In the 20th Century, Xinjiang, a magical land located in the heart of China's rugged northwest, drew a constant stream of adventurers including explorers, archaeologists and geographers. With the extension of the Gobi desert "footprint" ever encroaching on Xinjiang, astounding discoveries - one after another - were uncovered and made known to the world.
Middle Kingdom's "Pompeii"
Loulan, an ancient city in the Lop Nur, was first "discovered" by Swedish explorer Sven Hedin in 1900. The finding of Loulan brought about new and unexpected glory for the ancient history of the Central Asia and thus began a prelude to the exploration of the Taklamakan Desert.
The City of Loulan is renowned both in China and throughout the globe as the Middle Kingdom's "Pompeii" in the desert and one of the cradles of the civilization. It wasn't hard to imagine how excited Sven Hedin must have been when he was awarded the Victoria Medal by the Royal Geography Association. From that point forward, the mysterious veil of Loulan was gradually lowered and was no more a silent unknown hero but became an instant worldwide sensation. Adventurers from America, Britain, Japan and Sweden, including Huntington, Stein, Otani Kozui and Bergman set foot here for several times. In the 1930s, Chinese archaeologist Huang Wenbi came here for the first time and made a survey of this area, which was found even then in terrible conditions due to wanton excavation with many exquisite cultural historic relics carted off to distant foreign lands.
In 1979, a group of tombs called Sun Tombs, known for their unique and spectacular burial forms, were excavated in the Gumugou Graveyard, the public graveyard of the Lop Nur inhabitants in the Bronze Age. In early 1980s, in the Tiebanhe River Delta area of the lower reaches of the Peafowl River in Lop Nur, a female mummy dating back some 3,800 years was unearthed and was dubbed by the Japanese as the "Loulan Beauty". This set off a wave of current exploration of the Silk Road.
The archaeological excavation being currently conducted in the Xiaohe (Small River) Graveyard is now the focus of the world's academic elite. The Xiaohe Graveyard, 175 km west of the City of Loulan, is located in the lower reaches of the Peafowl River in the Lop Nur. When the Graveyard was found, it is said that there were some 1,000 coffins. It is large in scale with sand dunes as high as eight metres, on which approximately 140 wooden stakes in various shapes were densely erected. These burial customs are, to say the least, unusual ... with the unearthed relics dated back to China's most ancient days.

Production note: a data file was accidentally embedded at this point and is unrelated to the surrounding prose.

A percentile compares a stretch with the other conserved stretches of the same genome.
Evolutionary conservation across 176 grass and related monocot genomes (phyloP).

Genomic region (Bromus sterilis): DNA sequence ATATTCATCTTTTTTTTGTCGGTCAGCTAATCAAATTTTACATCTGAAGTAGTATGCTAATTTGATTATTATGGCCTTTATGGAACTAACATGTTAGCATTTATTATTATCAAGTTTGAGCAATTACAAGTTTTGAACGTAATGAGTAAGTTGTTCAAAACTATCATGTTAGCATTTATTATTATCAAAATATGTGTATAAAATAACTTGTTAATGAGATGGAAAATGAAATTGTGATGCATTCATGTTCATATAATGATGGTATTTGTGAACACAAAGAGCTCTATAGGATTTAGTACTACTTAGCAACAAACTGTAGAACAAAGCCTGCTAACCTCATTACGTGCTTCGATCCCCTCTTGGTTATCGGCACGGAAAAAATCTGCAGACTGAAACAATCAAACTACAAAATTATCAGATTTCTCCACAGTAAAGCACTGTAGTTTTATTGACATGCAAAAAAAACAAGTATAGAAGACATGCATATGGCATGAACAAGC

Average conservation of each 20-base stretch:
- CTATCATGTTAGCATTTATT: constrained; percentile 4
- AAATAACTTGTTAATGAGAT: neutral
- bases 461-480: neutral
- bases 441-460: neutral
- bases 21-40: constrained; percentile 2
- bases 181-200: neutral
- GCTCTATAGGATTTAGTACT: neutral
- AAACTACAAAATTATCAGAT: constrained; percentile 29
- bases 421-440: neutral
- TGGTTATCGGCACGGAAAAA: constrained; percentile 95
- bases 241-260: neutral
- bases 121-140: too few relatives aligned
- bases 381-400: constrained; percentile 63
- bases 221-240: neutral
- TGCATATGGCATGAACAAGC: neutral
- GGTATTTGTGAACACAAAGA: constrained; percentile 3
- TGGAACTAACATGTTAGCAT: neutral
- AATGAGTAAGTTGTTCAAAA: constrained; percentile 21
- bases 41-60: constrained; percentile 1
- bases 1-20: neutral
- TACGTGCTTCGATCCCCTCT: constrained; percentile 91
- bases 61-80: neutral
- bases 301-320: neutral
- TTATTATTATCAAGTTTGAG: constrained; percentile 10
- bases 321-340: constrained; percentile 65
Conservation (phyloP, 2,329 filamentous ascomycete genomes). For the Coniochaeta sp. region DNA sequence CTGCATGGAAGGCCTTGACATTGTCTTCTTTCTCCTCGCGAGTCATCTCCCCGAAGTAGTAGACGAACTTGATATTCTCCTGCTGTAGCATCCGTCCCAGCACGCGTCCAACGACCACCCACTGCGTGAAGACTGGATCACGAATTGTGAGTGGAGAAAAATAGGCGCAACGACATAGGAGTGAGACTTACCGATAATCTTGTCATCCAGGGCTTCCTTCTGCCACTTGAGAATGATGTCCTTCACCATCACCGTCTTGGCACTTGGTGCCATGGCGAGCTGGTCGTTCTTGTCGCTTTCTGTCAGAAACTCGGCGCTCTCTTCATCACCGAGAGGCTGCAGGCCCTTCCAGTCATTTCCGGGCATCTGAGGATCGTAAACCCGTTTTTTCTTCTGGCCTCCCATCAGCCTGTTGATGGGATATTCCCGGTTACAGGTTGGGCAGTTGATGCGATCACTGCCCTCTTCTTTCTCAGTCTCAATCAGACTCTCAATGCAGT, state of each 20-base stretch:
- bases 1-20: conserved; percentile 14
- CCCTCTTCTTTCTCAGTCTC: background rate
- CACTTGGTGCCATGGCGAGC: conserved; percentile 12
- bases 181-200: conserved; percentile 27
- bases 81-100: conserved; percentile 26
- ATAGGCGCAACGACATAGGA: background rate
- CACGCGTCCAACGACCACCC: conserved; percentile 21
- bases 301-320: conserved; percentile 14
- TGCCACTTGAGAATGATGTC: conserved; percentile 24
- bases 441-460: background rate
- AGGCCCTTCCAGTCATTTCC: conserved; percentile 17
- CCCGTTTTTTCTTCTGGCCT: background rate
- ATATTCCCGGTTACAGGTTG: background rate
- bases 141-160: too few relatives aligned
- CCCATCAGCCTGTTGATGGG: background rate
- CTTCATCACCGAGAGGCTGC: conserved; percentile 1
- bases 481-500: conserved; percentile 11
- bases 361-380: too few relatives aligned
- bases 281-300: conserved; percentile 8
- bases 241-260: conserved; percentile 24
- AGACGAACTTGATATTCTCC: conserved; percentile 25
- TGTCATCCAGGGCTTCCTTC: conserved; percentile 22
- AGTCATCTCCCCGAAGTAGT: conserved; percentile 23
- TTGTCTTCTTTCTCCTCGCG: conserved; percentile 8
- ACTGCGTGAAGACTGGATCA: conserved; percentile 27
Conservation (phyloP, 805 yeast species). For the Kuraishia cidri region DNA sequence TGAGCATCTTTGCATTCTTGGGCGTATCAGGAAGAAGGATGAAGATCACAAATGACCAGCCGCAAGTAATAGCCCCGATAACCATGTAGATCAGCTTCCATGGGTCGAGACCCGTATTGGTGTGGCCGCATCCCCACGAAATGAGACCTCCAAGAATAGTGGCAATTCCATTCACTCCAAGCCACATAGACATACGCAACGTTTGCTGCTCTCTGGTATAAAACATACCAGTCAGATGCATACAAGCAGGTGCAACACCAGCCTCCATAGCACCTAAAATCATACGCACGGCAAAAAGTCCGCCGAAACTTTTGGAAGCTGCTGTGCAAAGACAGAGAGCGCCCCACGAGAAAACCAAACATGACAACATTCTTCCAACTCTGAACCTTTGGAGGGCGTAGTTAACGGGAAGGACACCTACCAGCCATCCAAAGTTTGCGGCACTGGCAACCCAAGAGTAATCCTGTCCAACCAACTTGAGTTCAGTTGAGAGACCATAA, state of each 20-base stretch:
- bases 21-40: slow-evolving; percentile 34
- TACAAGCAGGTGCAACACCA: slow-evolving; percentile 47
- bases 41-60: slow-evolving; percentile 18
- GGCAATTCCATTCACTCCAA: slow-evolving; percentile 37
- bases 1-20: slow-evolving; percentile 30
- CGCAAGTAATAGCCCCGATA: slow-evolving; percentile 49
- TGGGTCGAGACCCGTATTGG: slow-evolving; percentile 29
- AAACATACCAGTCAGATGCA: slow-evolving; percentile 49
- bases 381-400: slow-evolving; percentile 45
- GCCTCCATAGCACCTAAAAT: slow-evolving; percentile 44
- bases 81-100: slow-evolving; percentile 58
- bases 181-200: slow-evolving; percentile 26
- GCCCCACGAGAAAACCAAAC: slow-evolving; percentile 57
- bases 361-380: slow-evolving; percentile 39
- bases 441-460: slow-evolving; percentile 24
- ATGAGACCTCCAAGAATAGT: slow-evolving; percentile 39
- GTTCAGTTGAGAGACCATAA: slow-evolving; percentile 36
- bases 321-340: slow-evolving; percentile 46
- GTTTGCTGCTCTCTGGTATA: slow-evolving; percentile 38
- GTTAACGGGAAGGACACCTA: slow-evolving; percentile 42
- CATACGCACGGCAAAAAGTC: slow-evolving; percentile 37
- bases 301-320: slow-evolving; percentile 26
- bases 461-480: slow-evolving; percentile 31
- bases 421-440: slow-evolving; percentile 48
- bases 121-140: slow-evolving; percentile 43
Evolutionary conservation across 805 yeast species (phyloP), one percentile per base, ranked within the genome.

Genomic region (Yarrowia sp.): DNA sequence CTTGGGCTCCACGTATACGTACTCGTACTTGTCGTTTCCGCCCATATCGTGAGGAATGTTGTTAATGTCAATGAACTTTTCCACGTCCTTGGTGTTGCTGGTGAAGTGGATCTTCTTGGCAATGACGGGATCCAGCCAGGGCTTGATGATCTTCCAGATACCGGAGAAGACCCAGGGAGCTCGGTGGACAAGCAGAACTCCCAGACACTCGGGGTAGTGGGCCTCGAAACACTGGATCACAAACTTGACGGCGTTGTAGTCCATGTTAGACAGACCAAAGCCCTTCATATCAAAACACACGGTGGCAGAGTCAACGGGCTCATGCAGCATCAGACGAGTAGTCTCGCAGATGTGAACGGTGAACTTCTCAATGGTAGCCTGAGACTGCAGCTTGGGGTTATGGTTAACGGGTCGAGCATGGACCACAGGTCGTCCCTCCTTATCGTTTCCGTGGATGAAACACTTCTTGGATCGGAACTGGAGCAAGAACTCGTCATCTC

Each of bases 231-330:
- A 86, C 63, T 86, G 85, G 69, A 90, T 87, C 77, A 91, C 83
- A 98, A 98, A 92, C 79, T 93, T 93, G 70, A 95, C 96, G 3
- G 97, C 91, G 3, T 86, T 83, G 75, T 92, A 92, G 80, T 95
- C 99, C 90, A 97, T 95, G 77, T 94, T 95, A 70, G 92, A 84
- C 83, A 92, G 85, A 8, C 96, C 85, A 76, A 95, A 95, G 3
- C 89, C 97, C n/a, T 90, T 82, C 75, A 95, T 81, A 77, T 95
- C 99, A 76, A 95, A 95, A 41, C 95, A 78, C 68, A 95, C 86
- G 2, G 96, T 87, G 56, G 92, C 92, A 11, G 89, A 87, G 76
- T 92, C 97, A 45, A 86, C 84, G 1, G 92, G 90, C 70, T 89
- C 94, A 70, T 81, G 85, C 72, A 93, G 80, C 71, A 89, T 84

Situated on the eastern edge of the Tarim Basin and northwest of the Lop Nur area, the Loulan Kingdom is now a lifeless zone with endless "forests" of mounds rarely seen in the world. The scene here is desolate with the ruins of the Silk Road scattered about while hidden deep within the Earth are vast petroleum and mineral resources ... all shrouded in mystery. Clearly this is the lure which attracts people from all corners of the globe.
The ancient city of Loulan was the capital of Loulan Kingdom during the Han and Jin Dynasties, spanning 100,000 sq. metres. Inside the city, there were ruins of government offices, civilian dwellings, Buddhist pagodas and temples. In the suburbs there were remnants of meandering dried rivers, ditches and farmland and in the north of the city today one can see scattered ancient tombs, stupas and beacon towers. Around this city are dozens of temples, residential houses and graveyards. In the ruins of the City of Loulan, a substantial amount of cultural relics were unearthed, including wooden slip documents written in both Chinese and Kharosithi; Han Dynasty and Kushan Kingdom coins; bronze mirrors; lacquer ware as well as fragments of brocade of Han Dynasty and woolen fabrics in Greek and Roman style as well as exquisite wooden carvings ... all reflecting the then flourishing social status of Loulan and the constant cultural and business exchanges between East and West.
In the distance is the wind-swept, snowcapped Kuluktag Mountain, presenting a marvelous panorama. While at the foot of the mount and at the ruins of ancient times, the pace of life continues to flow. The fragments of early civilization lie scattered over the ground seem to whisper tales of time long ago with the rise and fall of the Loulan.
One can only imagine its glorious past.
(Source: csnnews.com / photos: baidu.com)
How to get there: A trip to the Ancient City of Loulan is not recommended to tourists because the journey is difficult and Loulan's remote location and harsh natural environment can prevent help reaching you in the event of an emergency. But if you are determined to go, please read the following tips carefully:
1. The Milan 36 Tuanchang, located 74 kilometers West of the county seat of Ruoqiang, is the best place from which to begin a Loulan exploration. You need to drive North-East for 222 kilometers and it will require constant use of GPS and a compass to stop yourself from getting lost. The condition of the ground makes driving very difficult, so your speed at points might be limited to about 3 kilometers per hour.
2. Vehicles can go no closer than 18 kilometers to the ruins of the ancient city, and you will have to finish the rest of the journey by foot or by camel.
3. The best time to visit Loulan is during mid-April and mid-October, when it is less windy in the desert.
4. You must have company and several off-road vehicles to go to Loulan. Other necessities include car-repair tools, GPS, satellite phone and medicine, as well as water and food that can last for at least 15 days.
5. The temperature gap between the daytime and night can be huge in the desert, so make sure you have appropriate clothing. And it is a good idea if your clothes and tents are in a striking color so rescuers can easily spot them in an emergency.
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